NASA will intentionally crash a plane for science today at 1 p.m. ET (1700 GMT). The space agency will also hold a 12:30 p.m. ET teleconference to discuss rising sea levels and climate change. You can watch the airplane crash webcast in the window below.
During NASA's airplane crash test, the space agncy will drop a Cessna 172 plane from a height of 100 feet to simulate "a severe but survivable" accident. NASA's Search and Rescue Mission Office will oversee the test, which is aimed at testing emergency locator transmitters, or ELTs. The test will be conducted at NASA's Langley Research Center in Hampton, Virginia, and will occur sometime between 1 p.m. and 2 p.m. ET (1700 and 1800 GMT).
"ELTs have to work in the extreme circumstances involved in an airplane crash. Included in those extreme circumstances are the possibilities of excessive vibration, fire and impact damage. NASA research is designed to find practical ways to improve ELT system performance and robustness, giving rescue workers the best chance of saving lives. This is the last of three crash tests of three different Cessna 172 aircraft. Each of the three tests simulate different, but common, crash conditions. The first plane was dropped from about 80 feet and came in at nose level on concrete. The second was hauled up to 100 feet and crashed nose down into soil, and the third is planned to come in from 100 feet, tail down, into soil."
At: 12:30 pm ET - NASA Teleconference on Rising Seas
At 12:30 p.m. ET (1630), NASA will host a teleconference to "discuss recent insights on sea level rise and the continuing challenge of predicting how fast and how much sea level will rise." You can listen to the teleconference live via NASA, or in a window below at conference time:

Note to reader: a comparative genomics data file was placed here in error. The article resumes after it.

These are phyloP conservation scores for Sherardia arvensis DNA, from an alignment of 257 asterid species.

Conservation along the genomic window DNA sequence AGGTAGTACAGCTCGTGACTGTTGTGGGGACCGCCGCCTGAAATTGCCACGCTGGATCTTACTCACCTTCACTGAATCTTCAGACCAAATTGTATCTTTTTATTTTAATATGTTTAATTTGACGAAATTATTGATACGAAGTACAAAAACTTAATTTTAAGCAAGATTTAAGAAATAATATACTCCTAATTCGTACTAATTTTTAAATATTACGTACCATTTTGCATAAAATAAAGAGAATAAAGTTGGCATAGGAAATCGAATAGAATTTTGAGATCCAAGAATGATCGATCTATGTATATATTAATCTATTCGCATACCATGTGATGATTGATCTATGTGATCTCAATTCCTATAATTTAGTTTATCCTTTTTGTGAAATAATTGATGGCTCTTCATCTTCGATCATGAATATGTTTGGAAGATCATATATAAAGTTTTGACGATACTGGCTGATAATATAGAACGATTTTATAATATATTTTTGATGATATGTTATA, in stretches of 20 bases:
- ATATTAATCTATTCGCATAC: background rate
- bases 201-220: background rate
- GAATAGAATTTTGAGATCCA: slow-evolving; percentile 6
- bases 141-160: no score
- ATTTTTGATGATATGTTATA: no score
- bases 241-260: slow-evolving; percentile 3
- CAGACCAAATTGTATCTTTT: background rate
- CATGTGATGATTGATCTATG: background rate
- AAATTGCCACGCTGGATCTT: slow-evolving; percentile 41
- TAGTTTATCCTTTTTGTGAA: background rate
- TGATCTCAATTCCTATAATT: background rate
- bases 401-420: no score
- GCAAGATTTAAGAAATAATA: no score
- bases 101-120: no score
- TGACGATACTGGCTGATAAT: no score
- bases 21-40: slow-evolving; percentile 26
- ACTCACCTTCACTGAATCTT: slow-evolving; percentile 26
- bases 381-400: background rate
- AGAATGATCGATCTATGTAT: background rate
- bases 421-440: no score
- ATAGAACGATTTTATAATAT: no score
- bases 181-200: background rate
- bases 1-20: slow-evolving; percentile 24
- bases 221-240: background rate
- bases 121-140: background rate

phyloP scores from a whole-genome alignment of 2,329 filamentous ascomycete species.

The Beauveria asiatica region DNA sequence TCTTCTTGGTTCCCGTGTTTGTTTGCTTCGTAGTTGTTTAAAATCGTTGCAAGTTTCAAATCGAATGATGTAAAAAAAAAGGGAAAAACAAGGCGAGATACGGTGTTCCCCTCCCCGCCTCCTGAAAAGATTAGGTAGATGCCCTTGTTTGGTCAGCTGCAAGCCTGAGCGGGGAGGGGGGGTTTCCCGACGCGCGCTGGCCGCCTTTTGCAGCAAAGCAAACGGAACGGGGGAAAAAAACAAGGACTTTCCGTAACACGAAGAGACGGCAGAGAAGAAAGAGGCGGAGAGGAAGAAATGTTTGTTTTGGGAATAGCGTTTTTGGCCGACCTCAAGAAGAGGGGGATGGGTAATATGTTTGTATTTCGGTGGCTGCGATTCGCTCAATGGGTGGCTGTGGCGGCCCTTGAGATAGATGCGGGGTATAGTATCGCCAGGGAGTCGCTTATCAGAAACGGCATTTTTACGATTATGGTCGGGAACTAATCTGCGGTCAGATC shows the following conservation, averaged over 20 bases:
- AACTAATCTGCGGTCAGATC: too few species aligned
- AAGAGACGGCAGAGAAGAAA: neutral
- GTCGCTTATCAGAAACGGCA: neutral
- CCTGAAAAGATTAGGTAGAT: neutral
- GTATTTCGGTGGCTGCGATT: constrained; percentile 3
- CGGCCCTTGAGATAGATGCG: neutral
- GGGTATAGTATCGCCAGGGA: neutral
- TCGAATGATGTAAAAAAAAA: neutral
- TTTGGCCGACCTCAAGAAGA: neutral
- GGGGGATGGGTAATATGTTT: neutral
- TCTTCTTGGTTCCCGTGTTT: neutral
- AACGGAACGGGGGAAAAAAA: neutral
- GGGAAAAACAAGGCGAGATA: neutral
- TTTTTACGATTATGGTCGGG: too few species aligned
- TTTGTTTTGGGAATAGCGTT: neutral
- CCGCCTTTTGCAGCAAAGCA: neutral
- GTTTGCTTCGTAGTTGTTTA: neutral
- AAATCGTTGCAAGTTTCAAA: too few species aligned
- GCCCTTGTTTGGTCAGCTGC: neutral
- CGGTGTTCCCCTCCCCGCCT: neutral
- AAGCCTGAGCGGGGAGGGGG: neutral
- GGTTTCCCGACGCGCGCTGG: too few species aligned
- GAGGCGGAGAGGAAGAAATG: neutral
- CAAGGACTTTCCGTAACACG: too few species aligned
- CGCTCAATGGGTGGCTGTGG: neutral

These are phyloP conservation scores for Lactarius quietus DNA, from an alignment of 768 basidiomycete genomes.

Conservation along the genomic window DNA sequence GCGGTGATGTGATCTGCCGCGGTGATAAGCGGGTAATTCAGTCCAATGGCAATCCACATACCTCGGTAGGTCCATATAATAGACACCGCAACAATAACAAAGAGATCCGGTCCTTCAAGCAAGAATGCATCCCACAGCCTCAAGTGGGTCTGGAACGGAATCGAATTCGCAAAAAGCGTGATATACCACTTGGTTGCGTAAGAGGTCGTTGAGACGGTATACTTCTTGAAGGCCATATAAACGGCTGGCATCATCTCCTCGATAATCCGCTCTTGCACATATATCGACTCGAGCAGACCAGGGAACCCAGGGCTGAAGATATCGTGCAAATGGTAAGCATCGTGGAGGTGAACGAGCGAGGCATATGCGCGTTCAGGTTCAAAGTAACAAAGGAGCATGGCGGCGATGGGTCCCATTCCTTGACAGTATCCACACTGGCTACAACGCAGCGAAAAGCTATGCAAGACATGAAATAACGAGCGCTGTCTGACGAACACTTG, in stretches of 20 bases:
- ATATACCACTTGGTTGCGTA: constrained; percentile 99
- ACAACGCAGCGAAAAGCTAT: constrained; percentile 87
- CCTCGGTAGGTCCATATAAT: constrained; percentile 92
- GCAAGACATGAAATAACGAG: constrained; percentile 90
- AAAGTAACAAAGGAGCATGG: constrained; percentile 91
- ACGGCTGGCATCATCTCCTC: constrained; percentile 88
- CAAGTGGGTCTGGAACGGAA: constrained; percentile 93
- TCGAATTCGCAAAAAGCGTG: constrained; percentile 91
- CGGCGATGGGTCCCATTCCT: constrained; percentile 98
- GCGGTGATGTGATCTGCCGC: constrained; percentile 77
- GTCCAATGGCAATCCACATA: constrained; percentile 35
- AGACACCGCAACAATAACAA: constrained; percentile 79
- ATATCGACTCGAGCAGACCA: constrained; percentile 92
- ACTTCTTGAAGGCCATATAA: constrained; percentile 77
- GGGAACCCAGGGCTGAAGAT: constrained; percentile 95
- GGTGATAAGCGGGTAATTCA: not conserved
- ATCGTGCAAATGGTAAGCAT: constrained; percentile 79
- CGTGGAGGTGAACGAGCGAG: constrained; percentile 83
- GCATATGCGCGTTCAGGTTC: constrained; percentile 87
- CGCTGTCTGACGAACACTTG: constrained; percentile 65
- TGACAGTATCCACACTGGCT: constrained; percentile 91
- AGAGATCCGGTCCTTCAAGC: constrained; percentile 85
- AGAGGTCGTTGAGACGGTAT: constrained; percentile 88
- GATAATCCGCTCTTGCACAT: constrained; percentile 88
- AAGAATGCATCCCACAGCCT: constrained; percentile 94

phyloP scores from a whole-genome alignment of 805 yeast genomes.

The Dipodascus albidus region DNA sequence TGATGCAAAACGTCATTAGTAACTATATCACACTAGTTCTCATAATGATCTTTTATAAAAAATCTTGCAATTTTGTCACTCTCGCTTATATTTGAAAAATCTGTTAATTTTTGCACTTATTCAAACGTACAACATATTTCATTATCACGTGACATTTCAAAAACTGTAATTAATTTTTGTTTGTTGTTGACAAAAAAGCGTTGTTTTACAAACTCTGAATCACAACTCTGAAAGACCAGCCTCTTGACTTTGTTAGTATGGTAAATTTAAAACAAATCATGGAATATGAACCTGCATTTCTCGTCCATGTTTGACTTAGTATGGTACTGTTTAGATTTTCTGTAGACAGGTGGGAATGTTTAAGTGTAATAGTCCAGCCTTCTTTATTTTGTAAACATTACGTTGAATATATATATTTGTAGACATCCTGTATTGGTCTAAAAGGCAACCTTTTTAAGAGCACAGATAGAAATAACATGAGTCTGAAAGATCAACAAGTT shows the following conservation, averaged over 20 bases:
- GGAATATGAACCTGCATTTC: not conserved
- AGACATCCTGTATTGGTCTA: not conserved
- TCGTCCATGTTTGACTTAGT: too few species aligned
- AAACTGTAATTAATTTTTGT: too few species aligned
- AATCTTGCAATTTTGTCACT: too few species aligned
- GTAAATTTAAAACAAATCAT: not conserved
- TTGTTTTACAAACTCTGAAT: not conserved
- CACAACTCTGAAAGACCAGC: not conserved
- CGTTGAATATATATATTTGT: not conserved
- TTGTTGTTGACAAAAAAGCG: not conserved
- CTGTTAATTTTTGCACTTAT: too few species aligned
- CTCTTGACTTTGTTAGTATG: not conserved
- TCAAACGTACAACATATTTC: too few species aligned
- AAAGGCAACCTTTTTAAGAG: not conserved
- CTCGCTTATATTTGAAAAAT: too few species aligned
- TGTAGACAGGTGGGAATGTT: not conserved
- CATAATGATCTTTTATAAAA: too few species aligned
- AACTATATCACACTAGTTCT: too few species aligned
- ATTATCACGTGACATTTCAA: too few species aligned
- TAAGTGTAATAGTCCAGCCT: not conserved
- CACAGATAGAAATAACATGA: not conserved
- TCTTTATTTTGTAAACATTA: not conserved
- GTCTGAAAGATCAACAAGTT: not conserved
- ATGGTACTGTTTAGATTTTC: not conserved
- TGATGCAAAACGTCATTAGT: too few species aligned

Speaking during today's telecon will be:
- Michael Freilich, director of NASA’s Earth Science Division at the agency’s headquarters in Washington
- Steve Nerem, lead for NASA’s Sea Level Change Team at the University of Colorado in Boulder
- Josh Willis, oceanographer at NASA’s Jet Propulsion Laboratory (JPL) in Pasadena, California
- Eric Rignot, glaciologist at the University of California, Irvine and JPL
NASA TV is available in continental North America, Alaska and Hawaii on AMC-18C. A Digital Video Broadcast (DVB) compliant Integrated Receiver Decoder (IRD) is needed for reception. Below are parameters for each channel:
Uplink provider = AMC 18 C
Transponder = 3C
105 degrees W
Downlink Frequency: 3760 MHz
Downlink Polarity: Vertical
Transmission Format = DVB-S, 4:2:0
FEC = ¾
Data Rate = 38.80 Mbps
Symbol Rate = 28.0681